Chinese Americans found the mural displayed at the Amazing World Of Dr Suess Museum in Springfield, Mass., highly offensive. The mural shows illustrations from the authors first book, “And to Think That I Saw It On Mulberry Street” written in 1937. Theodor Seuss Geisel died in 1991 from throat cancer. Dr Seuss, pronounced “Zoice”, illustration have long been the debate of racial stereotyping. Critics often point to “And to Think That I Saw It On Mulberry Street,” where a Chinese man is depicted as slant-eyed and carrying chopsticks-carrying according to detractors or “If I Ran A Zoo” another early work in which Asians are depicted flatteringly. Dr Seuss also made imagery depicting Blacks in racist caricature.
Admirers Of Dr Seuss point out that although the imagery is vile and distasteful in 2017, it was common place in the early 20th century. They also point out that Seuss also seen the unfairness in the way he described and depicted other races and changed a phrase in one of his books from “Chinaman” to Chinese man. His 1954 book “Horton hears a Who!”, which was dedicated to “My Great Friend, Mitsugi Nakamura of Kyoto, Japan,” is said to be an apology for his past racist work towards the Japanese.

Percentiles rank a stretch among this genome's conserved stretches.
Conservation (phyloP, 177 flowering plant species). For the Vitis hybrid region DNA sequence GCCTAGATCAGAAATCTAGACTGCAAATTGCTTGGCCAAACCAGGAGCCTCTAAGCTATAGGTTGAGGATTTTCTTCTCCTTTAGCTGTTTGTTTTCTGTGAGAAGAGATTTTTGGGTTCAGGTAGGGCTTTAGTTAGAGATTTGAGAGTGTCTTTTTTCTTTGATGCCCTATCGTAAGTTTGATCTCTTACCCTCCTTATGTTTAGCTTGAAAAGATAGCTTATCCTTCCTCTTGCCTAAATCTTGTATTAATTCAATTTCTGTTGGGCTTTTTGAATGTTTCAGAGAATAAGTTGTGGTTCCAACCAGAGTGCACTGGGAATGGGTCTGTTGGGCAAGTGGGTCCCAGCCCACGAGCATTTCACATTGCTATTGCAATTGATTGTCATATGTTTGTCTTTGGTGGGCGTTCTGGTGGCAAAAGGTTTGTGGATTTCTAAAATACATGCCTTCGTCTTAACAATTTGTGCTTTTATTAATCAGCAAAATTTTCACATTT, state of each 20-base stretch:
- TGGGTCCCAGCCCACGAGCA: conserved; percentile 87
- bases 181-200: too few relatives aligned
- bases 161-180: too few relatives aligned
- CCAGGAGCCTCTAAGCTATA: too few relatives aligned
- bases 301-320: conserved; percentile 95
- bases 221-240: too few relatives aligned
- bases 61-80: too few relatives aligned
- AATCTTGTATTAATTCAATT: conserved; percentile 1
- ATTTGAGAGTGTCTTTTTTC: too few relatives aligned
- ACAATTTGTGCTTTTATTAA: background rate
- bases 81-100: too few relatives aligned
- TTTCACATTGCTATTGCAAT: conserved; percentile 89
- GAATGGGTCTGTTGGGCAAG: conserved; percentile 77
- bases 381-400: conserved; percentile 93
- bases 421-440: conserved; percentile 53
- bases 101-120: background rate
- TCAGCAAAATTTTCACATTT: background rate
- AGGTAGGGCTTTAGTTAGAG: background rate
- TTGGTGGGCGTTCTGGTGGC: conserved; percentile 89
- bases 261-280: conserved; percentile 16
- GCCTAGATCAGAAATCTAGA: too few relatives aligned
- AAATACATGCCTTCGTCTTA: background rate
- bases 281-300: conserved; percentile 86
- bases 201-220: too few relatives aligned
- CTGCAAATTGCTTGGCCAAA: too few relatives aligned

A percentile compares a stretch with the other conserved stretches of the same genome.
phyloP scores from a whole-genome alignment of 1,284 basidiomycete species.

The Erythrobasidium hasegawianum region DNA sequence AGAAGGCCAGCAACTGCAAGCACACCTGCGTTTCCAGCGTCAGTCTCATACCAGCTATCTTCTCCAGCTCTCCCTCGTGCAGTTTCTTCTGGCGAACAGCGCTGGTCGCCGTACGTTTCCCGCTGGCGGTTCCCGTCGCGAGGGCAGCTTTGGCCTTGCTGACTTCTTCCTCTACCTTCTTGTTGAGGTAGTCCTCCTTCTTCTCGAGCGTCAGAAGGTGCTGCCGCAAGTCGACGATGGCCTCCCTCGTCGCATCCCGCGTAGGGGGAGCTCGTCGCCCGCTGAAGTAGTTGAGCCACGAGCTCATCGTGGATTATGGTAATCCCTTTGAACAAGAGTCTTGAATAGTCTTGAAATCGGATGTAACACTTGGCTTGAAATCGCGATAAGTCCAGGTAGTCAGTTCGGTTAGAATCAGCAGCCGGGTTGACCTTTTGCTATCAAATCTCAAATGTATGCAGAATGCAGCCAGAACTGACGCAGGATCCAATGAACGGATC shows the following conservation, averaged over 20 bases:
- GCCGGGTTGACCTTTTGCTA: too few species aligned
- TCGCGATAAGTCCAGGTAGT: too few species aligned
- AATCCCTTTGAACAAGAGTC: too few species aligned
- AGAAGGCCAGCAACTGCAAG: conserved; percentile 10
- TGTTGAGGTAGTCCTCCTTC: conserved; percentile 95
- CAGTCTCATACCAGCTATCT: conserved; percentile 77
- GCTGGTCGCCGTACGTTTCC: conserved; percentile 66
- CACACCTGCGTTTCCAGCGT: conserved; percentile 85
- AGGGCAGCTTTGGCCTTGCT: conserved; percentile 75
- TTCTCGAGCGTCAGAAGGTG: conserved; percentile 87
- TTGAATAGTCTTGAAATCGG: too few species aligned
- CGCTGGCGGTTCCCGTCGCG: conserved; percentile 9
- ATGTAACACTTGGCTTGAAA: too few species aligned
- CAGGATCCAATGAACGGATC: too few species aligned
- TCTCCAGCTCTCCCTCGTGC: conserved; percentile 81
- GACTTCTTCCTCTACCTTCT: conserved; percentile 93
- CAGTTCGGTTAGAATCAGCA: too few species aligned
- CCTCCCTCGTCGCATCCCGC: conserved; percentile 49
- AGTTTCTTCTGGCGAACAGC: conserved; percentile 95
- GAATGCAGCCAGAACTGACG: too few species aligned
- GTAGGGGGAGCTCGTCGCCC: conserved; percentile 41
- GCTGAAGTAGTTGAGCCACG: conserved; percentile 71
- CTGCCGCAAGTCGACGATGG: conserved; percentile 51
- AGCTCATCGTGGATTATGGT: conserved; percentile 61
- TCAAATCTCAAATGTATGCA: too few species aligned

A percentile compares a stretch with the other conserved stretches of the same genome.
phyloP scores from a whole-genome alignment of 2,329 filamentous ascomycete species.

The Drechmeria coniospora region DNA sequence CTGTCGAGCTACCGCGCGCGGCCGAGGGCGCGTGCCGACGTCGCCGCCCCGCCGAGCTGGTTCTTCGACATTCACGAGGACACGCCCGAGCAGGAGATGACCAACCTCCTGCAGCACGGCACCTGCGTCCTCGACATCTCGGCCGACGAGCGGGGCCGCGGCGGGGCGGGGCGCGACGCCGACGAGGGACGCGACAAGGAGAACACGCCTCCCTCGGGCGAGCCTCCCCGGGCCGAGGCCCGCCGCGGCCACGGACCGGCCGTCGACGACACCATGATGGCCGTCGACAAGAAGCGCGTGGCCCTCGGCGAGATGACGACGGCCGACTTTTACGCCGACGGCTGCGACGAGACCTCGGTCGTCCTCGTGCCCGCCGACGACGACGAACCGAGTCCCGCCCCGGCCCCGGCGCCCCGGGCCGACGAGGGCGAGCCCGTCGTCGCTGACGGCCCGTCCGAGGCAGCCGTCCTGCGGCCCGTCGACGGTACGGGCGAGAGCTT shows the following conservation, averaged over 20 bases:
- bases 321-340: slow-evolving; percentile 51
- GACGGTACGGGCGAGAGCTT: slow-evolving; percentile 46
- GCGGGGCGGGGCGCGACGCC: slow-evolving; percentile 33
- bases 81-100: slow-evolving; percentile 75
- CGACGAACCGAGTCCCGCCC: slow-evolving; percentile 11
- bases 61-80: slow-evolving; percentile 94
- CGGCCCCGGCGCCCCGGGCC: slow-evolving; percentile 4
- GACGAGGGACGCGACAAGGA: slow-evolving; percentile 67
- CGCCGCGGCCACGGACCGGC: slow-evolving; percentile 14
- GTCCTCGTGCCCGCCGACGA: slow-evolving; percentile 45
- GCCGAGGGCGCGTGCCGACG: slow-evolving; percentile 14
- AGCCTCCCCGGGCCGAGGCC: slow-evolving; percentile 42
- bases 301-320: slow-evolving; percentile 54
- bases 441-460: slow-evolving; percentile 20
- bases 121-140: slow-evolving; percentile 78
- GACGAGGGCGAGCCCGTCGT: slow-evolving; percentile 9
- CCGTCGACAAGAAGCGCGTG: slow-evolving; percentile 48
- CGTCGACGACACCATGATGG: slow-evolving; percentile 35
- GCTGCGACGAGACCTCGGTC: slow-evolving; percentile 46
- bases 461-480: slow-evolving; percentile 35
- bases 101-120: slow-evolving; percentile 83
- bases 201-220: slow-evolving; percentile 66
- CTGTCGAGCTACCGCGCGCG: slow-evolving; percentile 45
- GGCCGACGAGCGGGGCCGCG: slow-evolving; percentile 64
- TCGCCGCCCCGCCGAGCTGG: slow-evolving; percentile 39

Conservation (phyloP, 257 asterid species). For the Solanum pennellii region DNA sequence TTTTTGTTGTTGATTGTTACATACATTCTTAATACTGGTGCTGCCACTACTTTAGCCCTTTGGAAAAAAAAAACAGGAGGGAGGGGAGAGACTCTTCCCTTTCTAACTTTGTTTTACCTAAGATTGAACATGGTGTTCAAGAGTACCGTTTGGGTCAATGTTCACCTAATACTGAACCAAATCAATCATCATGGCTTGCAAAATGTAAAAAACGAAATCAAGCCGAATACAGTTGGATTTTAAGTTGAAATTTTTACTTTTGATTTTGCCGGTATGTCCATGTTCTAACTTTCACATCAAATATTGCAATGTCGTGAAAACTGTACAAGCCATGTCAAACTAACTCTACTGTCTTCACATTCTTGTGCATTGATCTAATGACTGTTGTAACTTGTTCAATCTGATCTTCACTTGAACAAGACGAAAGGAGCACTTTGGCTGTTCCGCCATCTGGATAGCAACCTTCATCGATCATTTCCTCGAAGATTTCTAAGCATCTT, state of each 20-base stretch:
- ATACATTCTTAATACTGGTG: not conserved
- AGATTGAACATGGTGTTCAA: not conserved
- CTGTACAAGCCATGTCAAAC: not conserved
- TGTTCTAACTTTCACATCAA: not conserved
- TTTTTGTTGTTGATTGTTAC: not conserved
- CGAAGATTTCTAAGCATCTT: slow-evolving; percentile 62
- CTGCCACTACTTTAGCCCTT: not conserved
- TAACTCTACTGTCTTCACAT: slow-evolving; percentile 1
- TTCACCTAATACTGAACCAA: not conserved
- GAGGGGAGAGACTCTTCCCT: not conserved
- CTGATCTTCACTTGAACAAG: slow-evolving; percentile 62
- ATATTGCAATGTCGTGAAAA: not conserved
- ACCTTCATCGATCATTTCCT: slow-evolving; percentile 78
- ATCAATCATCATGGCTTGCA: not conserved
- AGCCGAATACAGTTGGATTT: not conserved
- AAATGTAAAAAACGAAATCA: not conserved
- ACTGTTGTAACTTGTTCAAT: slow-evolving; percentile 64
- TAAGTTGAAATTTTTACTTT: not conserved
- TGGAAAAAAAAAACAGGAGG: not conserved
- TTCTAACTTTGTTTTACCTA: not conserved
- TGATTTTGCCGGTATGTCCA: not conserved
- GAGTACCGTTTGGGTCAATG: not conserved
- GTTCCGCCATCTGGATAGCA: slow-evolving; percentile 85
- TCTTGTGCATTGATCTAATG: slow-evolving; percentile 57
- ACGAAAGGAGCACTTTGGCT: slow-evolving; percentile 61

The museum issued a statement following the uproar, “We recently learned that a key component of this institution honoring Dr. Seuss features a mural depicting a scene from his first book, ‘And to Think That I Saw It on Mullberry Street,’ and within the selected art is a jarring racial stereotype of a Chinese man, who is depicted with chopsticks, a pointed hat and slanted slit eyes. We find this caricature of ‘the Chinaman’ deeply hurtful, and we have concerns about children’s exposure to it.” The mural, part of the museum’s Children’s Literature Festival has been cancelled. Authors who had declined an invitation to the event sent in a joint statement condemning the mural which can be read here.